What Should be the Rules for a Relief Society Bookclub?

7.15.09 | | 63 comments

OK, you are the Bishop. The Relief Society has decided to have a book club as one if the enrichment groups. Your ward has a normal distribution of both conservative and liberal Church members. What restrictions do you put on the books to be read?

This perspective occurred to me when I read the following on the Douglass Diaries mommy blog (warning, site plays music automatically):

So, one of the new enrichment groups in our ward is a book club.

We haven’t really even met yet, we’re just now reading the reading the first book, and I’m already thinking about bailing.

This is not the fault of the woman who’s in charge of it–having been in her same position in the church a few years ago I’m amazed she even got permission for the book club to be a church-sanctioned activity. That’s quite a feat. But, the trade off is that the Bishop has to approve all book choices (which is completely understandable). To make “appropriate” book selection a little easier, the other rule is that the book has to be one that Deseret Book sells…

I understand why this bishop has set some rules. Even when members have good intentions in making their selections, differences of opinion can lead to someone becoming offended or to a selection that some think is bad and others think is reasonable. Merely wanting to preserve good feelings among ward members could lead to some restrictions.

For what its worth, I do agree with the Bishop approving the books selected. That should be an easy, quick way to avoid problems without getting in the way. But, of course, no one will be surprised when I say that the Deseret Book restriction is silly and “inappropriate” (to use the term so many Church members use to talk about things they don’t like), since Deseret Book’s role shouldn’t be to set the standard, and doing this only perpetuates Deseret Book’s power in the LDS market.

That’s how I think this kind of thing should be handled. What do you think? Is a Bishop’s approval a good idea? What other restrictions, if any, should be used?

63 comments: “What Should be the Rules for a Relief Society Bookclub?

  1. Luisa Perkins

    I’ve been in two book groups that have been loosely affiliated with my the female membership of my wards–one for ten years, and one for five years, and I was the Enrichment Counselor in our Stake RS Presidency when the Enrichment guidelines changed a few years ago.

    I think an official RS Book Group is a very bad idea, and I used to tell my ward Enrichment counterparts that.

    I don’t know any bishop who wants to be thrust into the role of book reviewer–I know my husband doesn’t. He has enough to worry about without taking on the blame/resentment of a disgruntled reader (or a whole gaggle of them).

    The “DB only” rule is an ugly one, though I can see why it would be made. It would certainly be one that would be a deal-breaker as far as my membership in a group would go.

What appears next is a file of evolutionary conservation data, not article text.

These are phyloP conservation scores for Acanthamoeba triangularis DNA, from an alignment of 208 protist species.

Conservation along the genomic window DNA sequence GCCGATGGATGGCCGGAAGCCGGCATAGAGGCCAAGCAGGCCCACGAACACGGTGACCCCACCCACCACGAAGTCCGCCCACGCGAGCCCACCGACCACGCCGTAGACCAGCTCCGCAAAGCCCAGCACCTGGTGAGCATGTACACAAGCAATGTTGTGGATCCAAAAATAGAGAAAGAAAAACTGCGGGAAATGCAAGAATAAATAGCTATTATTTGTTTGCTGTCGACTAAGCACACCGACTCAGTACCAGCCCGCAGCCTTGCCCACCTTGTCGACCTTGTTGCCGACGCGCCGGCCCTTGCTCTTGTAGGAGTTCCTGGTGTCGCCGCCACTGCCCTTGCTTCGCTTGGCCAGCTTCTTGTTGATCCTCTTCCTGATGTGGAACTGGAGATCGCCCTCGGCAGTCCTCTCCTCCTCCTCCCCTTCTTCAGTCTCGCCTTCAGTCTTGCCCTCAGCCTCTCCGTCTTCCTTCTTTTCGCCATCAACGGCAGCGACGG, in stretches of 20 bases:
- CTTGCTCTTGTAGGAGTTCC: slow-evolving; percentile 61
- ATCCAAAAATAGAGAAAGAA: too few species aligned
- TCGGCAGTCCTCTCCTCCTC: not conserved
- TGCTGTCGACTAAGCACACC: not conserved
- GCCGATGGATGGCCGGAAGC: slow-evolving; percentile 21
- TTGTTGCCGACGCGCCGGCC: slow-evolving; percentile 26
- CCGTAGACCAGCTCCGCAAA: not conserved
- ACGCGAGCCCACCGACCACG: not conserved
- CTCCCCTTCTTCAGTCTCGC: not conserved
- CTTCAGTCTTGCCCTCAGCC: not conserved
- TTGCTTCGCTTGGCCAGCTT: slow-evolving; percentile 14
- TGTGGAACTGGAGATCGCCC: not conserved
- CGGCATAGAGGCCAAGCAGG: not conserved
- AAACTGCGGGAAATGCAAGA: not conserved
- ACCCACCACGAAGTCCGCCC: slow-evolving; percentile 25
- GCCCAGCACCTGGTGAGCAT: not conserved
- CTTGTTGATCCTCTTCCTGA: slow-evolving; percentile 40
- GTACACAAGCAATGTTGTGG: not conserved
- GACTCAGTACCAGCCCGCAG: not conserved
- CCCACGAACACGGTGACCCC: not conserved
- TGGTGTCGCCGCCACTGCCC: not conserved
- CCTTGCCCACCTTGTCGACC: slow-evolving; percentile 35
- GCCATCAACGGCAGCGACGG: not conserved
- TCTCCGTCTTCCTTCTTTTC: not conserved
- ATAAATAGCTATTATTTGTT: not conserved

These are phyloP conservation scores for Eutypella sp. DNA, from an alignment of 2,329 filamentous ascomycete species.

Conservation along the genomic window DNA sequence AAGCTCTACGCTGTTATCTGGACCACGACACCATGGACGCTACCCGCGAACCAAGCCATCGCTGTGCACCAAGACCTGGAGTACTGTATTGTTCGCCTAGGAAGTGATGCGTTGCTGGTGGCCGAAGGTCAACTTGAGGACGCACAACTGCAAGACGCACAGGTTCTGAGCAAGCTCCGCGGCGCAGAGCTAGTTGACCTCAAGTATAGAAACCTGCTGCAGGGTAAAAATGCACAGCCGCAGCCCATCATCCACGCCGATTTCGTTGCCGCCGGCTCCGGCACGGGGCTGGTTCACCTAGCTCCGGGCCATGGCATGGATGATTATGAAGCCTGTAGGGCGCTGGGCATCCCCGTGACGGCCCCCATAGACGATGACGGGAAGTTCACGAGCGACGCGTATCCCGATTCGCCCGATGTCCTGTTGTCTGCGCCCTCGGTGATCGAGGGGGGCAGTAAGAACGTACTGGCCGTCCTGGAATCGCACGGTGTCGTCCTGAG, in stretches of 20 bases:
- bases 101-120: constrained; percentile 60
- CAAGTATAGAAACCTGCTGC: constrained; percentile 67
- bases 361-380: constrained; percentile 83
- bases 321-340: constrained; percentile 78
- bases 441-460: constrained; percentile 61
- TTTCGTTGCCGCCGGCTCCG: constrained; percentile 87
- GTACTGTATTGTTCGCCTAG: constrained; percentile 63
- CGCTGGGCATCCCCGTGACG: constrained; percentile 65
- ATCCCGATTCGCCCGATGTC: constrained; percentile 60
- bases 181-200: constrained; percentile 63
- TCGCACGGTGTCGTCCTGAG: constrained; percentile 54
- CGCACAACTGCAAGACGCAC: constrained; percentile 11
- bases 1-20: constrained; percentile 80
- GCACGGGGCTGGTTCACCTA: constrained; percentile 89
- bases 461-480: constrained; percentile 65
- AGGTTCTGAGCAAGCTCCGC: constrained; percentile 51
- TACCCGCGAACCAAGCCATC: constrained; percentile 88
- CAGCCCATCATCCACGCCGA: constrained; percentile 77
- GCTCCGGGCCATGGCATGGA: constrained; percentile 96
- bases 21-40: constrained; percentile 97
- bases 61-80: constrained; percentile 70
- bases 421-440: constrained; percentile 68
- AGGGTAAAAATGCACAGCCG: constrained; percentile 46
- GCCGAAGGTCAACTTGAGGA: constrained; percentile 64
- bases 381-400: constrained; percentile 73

I think the only solution is to not seek “official” affiliation as an Enrichment group, because that way participants can self-select more comfortably.

    Even the two book groups I’ve been in–which have have been open to members and their non-member friends–have experienced somewhat significant kerfuffles over one book choice or another. It’s never easy.

  2. MoJo

    I think an official RS Book Group is a very bad idea, and I used to tell my ward Enrichment counterparts that.

    Agreed. That’s a petrie dish for a full-on war, right there.

  3. FoxyJ

    I was going to say the same thing; I think adding ‘official’ sanction to something like a bookgroup just invites trouble. First of all, it limits the ability of members to self-select. I don’t like cliques in wards or anything, but if I want to form a group with my friends that read similar books, making it ‘official’ means that we can’t do that. Plus it just adds an extra burden to the bishop that shouldn’t be there. I think there are plenty of other good options out there for other sorts of groups that tend to be less potentially controversial than a book group.

    The DB restriction is lame too. One thing I never liked about that when living outside Utah is that focusing on church books often means requiring people to purchase books each month, which really isn’t how book club should be. It shouldn’t be a financial burden. Or even if they’re not just focusing on church-subject books it still creates problems by using an outside, distant authority to govern what we do locally.

  4. Natasha @ Maw Books

    Our book club was a enrichment activity and we were doing pretty well for about a year before we ran into problems. One, we hated to schedule book club around people who NEVER came to book club. Our book selections were never preapproved but then somebody complained (they read books on own but never came to meetings) to the Bishop about a book that was selected. It was even YA. We were told that we could only choose books that were uplifting and of good report. Naturally, it’s not like we go out of our way to find books that put us in a damper but we immediately became a “neighborhood” book club instead and although all members are in RS, we now don’t have to worry about somebody looking over our shoulders. It’s been fantastic, although I’ve heard many lament that they had no idea that we were still going strong as a group and miss the book title suggestions.

  5. MoJo

    we could only choose books that were uplifting and of good report.

    This always makes me howl. How does one know if something is of good report if one hasn’t read it?

    Like, say, Twilight?

  6. Katya

    I think an official RS Book Group is a very bad idea, and I used to tell my ward Enrichment counterparts that.

    Thirded or fourthed or whatever we’re up to.